While the Supreme Court ruling cancelling 214 of 218 coal blocks allocated since 1993 to iron and steel, cement and power companies is a landmark judgement, it has enormous implications that might both serve a body blow to the Indian economy as well as set a precedent that could reconfigure political apparatus from the scratch.
Certainly, the verdict is a slap on the face of the ad hoc and arbitrary manner in which the coal blocks were allocated to private sector companies that often severely lagged behind production targets and instead sold coal, acquired cheaply from the government-owned Coal India, at higher prices in the domestic and international markets.
Hence, the worst hit corporations, such as Jindal Steel and Power Limited (JSPL) and Hindalco, are no doubt deserving of the harsh ruling. But there are bigger considerations with direct fiscal impact at stake here. Firstly, loans to the tune of lakhs of crores of rupees were given out by public sector banks, with exposures to not just coal miners but also steel, power and allied projects related to the now deallocated blocks. It is imperative that a mechanism to retrieve this staggering amount of money is put in place so as to minimise their bad loan burden as well as ensure less non-profitable assets for PSU banks.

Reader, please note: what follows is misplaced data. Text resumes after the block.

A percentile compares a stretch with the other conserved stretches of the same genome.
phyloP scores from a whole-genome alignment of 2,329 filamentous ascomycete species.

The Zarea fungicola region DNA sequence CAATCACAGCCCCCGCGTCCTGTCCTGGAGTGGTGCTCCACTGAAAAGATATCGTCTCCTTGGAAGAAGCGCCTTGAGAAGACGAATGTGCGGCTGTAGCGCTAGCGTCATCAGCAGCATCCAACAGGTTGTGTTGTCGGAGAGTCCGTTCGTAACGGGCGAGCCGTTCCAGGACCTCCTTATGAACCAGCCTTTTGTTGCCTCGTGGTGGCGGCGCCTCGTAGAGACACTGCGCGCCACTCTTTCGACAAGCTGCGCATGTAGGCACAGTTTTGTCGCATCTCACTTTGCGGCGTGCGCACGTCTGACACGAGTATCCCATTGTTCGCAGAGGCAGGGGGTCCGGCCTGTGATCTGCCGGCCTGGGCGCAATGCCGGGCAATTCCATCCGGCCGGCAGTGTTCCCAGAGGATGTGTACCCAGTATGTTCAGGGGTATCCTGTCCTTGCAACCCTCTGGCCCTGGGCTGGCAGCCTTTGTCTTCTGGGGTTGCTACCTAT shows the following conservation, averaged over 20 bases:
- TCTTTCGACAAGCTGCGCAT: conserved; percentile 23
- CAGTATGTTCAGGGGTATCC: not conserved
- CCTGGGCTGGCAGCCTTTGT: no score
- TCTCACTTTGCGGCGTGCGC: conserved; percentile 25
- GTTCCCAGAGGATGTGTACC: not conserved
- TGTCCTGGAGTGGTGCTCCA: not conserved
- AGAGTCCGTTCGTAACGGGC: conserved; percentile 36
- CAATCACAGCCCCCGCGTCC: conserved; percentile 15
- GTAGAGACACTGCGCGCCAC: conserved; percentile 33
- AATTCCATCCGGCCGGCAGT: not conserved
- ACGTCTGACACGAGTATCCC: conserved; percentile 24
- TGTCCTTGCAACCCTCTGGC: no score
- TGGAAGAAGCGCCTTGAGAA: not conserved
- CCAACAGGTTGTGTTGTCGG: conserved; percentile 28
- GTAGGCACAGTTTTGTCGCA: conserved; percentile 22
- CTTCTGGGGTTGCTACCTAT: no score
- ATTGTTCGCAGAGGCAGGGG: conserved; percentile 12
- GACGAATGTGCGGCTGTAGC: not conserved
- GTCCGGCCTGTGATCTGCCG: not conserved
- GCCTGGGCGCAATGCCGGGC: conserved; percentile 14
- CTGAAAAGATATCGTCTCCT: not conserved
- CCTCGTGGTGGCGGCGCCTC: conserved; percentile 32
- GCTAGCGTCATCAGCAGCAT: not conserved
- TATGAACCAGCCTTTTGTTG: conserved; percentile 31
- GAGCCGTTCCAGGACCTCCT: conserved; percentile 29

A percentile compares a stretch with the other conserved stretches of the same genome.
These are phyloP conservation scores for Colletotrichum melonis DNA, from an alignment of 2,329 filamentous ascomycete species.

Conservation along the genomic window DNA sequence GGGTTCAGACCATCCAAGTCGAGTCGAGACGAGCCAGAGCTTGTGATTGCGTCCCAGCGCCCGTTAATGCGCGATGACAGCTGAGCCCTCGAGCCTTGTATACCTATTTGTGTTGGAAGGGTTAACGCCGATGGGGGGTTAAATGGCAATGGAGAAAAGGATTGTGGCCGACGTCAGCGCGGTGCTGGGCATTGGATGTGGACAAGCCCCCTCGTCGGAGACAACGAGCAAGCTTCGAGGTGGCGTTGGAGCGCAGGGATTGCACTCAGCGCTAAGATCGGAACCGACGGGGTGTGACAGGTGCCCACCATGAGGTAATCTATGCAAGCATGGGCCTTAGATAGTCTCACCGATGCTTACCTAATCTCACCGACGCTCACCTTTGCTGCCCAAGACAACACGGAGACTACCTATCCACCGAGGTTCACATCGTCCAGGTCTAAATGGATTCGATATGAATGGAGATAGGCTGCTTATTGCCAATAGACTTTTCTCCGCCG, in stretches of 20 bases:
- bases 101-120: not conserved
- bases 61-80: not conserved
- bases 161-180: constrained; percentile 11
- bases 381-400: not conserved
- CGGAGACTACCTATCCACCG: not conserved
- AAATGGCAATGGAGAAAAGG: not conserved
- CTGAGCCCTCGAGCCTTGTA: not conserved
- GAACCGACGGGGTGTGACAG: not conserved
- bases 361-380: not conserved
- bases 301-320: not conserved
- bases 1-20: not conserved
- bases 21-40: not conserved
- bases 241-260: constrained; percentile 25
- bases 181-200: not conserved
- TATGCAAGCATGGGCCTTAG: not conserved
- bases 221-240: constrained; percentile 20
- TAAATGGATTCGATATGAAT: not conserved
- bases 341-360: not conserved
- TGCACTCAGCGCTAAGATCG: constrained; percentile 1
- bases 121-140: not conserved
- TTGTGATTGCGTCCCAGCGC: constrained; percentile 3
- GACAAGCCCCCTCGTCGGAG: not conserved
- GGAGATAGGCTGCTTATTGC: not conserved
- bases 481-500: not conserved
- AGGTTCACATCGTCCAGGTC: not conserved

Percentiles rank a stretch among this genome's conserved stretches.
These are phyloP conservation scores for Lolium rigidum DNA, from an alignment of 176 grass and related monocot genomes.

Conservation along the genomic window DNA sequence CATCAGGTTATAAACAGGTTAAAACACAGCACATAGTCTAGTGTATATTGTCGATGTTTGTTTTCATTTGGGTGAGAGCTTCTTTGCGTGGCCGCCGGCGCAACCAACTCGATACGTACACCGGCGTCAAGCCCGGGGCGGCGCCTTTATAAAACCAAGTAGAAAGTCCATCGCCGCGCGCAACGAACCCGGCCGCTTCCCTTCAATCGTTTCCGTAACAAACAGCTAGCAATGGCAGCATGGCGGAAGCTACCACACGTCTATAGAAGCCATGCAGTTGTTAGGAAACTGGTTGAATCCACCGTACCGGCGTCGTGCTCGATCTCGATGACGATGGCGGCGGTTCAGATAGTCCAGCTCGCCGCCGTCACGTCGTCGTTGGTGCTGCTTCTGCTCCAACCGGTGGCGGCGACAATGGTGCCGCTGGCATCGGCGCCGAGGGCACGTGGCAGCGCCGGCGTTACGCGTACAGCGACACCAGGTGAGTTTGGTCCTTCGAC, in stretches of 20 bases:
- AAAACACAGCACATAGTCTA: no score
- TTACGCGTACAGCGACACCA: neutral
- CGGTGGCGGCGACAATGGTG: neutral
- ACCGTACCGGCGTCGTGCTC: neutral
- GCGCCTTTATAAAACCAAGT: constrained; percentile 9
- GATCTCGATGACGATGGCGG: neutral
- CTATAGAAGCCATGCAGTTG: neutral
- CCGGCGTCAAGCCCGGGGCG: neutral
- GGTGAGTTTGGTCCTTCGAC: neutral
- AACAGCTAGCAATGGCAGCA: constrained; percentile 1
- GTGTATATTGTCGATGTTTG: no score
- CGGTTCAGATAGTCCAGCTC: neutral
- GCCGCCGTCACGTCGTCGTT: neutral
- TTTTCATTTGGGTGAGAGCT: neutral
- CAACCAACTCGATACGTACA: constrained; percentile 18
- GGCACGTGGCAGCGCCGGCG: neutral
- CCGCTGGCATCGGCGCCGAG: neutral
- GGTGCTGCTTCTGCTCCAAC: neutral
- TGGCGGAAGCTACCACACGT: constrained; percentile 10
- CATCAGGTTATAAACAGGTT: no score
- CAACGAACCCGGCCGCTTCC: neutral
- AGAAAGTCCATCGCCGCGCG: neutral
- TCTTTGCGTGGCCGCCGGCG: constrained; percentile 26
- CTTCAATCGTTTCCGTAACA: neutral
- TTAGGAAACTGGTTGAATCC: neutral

In this, the union government will have to work in tandem with RBI and devise a plan to restructure the loans and ensure that the money is not lost in the din of noisy technicalities. Secondly, a fresh method of coal block auction must be engineered on a platform of absolute transparency, efficiency and accountability. This, to make sure long-term durability of the next auction and elimination of any backchannel negotiation to obtain coal blocks, whether captive or not.
Moreover, it must be made certain that states producing their own coal shouldn’t be made to pay excessive penalty (fine imposed at Rs 295 per mega tonne, as per CAG estimation of loss suffered by the government exchequer) and that penalty must not trickle down to the end user. In order words, power and steel tariff must be kept in check, while it must be guaranteed that few private companies, particularly Anil Ambani-owned Reliance Power, do not end up making windfall gains in this massive churn.
The government also has to ensure that companies do not end up selling cheap imported coal to power plant projects and profit from this tectonic shift in the coal sector. Moreover, the focus should now be on strengthening of PSU companies like Coal India, NTPC and other state-owned power generation behemoths. In addition, India, which happens to be the third largest importer of coal despite being its fourth largest producer, has to now turn its gaze towards increasing domestic production and regulate the sector better.